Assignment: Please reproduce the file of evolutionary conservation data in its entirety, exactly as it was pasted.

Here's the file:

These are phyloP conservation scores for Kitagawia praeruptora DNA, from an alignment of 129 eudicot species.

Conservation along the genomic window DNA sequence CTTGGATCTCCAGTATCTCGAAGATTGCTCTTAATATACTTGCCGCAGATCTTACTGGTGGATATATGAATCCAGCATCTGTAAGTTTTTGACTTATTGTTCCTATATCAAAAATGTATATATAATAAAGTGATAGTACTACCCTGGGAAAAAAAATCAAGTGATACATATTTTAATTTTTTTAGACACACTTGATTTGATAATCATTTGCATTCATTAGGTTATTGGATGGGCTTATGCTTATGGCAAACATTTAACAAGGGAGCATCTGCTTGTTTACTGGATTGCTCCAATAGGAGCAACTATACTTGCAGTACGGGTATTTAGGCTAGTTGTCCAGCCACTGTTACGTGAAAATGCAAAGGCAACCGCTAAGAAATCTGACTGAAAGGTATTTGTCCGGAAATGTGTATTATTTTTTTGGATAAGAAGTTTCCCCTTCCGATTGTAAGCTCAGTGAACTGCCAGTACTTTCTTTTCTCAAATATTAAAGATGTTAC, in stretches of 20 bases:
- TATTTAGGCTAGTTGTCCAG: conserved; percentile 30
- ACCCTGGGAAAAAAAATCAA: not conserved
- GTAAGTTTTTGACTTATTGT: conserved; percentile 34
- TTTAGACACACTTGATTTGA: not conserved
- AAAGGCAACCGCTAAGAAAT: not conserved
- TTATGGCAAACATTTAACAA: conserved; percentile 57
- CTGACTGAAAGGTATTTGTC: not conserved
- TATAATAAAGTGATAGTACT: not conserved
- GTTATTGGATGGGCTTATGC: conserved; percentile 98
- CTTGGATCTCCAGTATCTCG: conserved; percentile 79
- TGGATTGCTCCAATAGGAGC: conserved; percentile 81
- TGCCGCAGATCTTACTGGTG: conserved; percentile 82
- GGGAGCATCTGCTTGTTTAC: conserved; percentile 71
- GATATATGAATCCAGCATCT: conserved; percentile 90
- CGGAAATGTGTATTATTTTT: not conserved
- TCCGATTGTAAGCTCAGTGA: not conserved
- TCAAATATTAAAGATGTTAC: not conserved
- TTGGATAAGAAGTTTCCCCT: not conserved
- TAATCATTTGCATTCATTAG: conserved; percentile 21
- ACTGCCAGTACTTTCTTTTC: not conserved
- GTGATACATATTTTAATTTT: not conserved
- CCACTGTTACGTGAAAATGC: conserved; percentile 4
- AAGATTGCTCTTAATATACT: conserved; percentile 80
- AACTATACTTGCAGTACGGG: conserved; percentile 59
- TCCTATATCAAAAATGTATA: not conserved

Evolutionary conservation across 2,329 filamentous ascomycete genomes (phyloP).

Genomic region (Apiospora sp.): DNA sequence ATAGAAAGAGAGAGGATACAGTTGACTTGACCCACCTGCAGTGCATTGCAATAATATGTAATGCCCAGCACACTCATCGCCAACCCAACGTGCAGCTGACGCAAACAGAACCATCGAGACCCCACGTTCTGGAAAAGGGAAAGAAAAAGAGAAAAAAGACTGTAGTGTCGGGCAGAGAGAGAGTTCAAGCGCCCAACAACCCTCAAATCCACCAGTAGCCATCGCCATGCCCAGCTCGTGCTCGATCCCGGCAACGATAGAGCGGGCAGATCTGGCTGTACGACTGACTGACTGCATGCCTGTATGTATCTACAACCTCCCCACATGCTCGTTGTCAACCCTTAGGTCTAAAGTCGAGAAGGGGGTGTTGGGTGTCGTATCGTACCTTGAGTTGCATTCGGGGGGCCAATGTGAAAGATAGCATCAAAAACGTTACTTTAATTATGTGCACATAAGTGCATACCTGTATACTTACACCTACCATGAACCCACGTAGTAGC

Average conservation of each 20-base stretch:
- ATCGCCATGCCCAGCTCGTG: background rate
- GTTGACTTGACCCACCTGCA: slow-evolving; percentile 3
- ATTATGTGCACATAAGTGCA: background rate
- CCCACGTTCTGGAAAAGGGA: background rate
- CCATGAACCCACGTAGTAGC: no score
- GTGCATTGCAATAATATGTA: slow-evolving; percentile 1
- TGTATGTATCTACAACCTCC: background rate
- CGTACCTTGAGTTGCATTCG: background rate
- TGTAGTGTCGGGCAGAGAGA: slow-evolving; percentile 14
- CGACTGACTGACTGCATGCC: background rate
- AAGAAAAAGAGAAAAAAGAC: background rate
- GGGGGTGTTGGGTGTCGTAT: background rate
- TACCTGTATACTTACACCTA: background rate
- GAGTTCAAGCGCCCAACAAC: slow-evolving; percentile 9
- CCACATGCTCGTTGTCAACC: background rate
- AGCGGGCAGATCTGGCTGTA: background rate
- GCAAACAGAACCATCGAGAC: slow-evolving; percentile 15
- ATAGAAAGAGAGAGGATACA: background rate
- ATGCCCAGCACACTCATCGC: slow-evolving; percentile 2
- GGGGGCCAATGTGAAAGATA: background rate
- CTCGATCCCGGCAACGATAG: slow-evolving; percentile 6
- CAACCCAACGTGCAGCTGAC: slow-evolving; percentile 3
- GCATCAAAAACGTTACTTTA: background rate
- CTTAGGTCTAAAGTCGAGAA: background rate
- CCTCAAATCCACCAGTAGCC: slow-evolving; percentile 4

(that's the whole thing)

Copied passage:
These are phyloP conservation scores for Kitagawia praeruptora DNA, from an alignment of 129 eudicot species.

Conservation along the genomic window DNA sequence CTTGGATCTCCAGTATCTCGAAGATTGCTCTTAATATACTTGCCGCAGATCTTACTGGTGGATATATGAATCCAGCATCTGTAAGTTTTTGACTTATTGTTCCTATATCAAAAATGTATATATAATAAAGTGATAGTACTACCCTGGGAAAAAAAATCAAGTGATACATATTTTAATTTTTTTAGACACACTTGATTTGATAATCATTTGCATTCATTAGGTTATTGGATGGGCTTATGCTTATGGCAAACATTTAACAAGGGAGCATCTGCTTGTTTACTGGATTGCTCCAATAGGAGCAACTATACTTGCAGTACGGGTATTTAGGCTAGTTGTCCAGCCACTGTTACGTGAAAATGCAAAGGCAACCGCTAAGAAATCTGACTGAAAGGTATTTGTCCGGAAATGTGTATTATTTTTTTGGATAAGAAGTTTCCCCTTCCGATTGTAAGCTCAGTGAACTGCCAGTACTTTCTTTTCTCAAATATTAAAGATGTTAC, in stretches of 20 bases:
- TATTTAGGCTAGTTGTCCAG: conserved; percentile 30
- ACCCTGGGAAAAAAAATCAA: not conserved
- GTAAGTTTTTGACTTATTGT: conserved; percentile 34
- TTTAGACACACTTGATTTGA: not conserved
- AAAGGCAACCGCTAAGAAAT: not conserved
- TTATGGCAAACATTTAACAA: conserved; percentile 57
- CTGACTGAAAGGTATTTGTC: not conserved
- TATAATAAAGTGATAGTACT: not conserved
- GTTATTGGATGGGCTTATGC: conserved; percentile 98
- CTTGGATCTCCAGTATCTCG: conserved; percentile 79
- TGGATTGCTCCAATAGGAGC: conserved; percentile 81
- TGCCGCAGATCTTACTGGTG: conserved; percentile 82
- GGGAGCATCTGCTTGTTTAC: conserved; percentile 71
- GATATATGAATCCAGCATCT: conserved; percentile 90
- CGGAAATGTGTATTATTTTT: not conserved
- TCCGATTGTAAGCTCAGTGA: not conserved
- TCAAATATTAAAGATGTTAC: not conserved
- TTGGATAAGAAGTTTCCCCT: not conserved
- TAATCATTTGCATTCATTAG: conserved; percentile 21
- ACTGCCAGTACTTTCTTTTC: not conserved
- GTGATACATATTTTAATTTT: not conserved
- CCACTGTTACGTGAAAATGC: conserved; percentile 4
- AAGATTGCTCTTAATATACT: conserved; percentile 80
- AACTATACTTGCAGTACGGG: conserved; percentile 59
- TCCTATATCAAAAATGTATA: not conserved

Evolutionary conservation across 2,329 filamentous ascomycete genomes (phyloP).

Genomic region (Apiospora sp.): DNA sequence ATAGAAAGAGAGAGGATACAGTTGACTTGACCCACCTGCAGTGCATTGCAATAATATGTAATGCCCAGCACACTCATCGCCAACCCAACGTGCAGCTGACGCAAACAGAACCATCGAGACCCCACGTTCTGGAAAAGGGAAAGAAAAAGAGAAAAAAGACTGTAGTGTCGGGCAGAGAGAGAGTTCAAGCGCCCAACAACCCTCAAATCCACCAGTAGCCATCGCCATGCCCAGCTCGTGCTCGATCCCGGCAACGATAGAGCGGGCAGATCTGGCTGTACGACTGACTGACTGCATGCCTGTATGTATCTACAACCTCCCCACATGCTCGTTGTCAACCCTTAGGTCTAAAGTCGAGAAGGGGGTGTTGGGTGTCGTATCGTACCTTGAGTTGCATTCGGGGGGCCAATGTGAAAGATAGCATCAAAAACGTTACTTTAATTATGTGCACATAAGTGCATACCTGTATACTTACACCTACCATGAACCCACGTAGTAGC

Average conservation of each 20-base stretch:
- ATCGCCATGCCCAGCTCGTG: background rate
- GTTGACTTGACCCACCTGCA: slow-evolving; percentile 3
- ATTATGTGCACATAAGTGCA: background rate
- CCCACGTTCTGGAAAAGGGA: background rate
- CCATGAACCCACGTAGTAGC: no score
- GTGCATTGCAATAATATGTA: slow-evolving; percentile 1
- TGTATGTATCTACAACCTCC: background rate
- CGTACCTTGAGTTGCATTCG: background rate
- TGTAGTGTCGGGCAGAGAGA: slow-evolving; percentile 14
- CGACTGACTGACTGCATGCC: background rate
- AAGAAAAAGAGAAAAAAGAC: background rate
- GGGGGTGTTGGGTGTCGTAT: background rate
- TACCTGTATACTTACACCTA: background rate
- GAGTTCAAGCGCCCAACAAC: slow-evolving; percentile 9
- CCACATGCTCGTTGTCAACC: background rate
- AGCGGGCAGATCTGGCTGTA: background rate
- GCAAACAGAACCATCGAGAC: slow-evolving; percentile 15
- ATAGAAAGAGAGAGGATACA: background rate
- ATGCCCAGCACACTCATCGC: slow-evolving; percentile 2
- GGGGGCCAATGTGAAAGATA: background rate
- CTCGATCCCGGCAACGATAG: slow-evolving; percentile 6
- CAACCCAACGTGCAGCTGAC: slow-evolving; percentile 3
- GCATCAAAAACGTTACTTTA: background rate
- CTTAGGTCTAAAGTCGAGAA: background rate
- CCTCAAATCCACCAGTAGCC: slow-evolving; percentile 4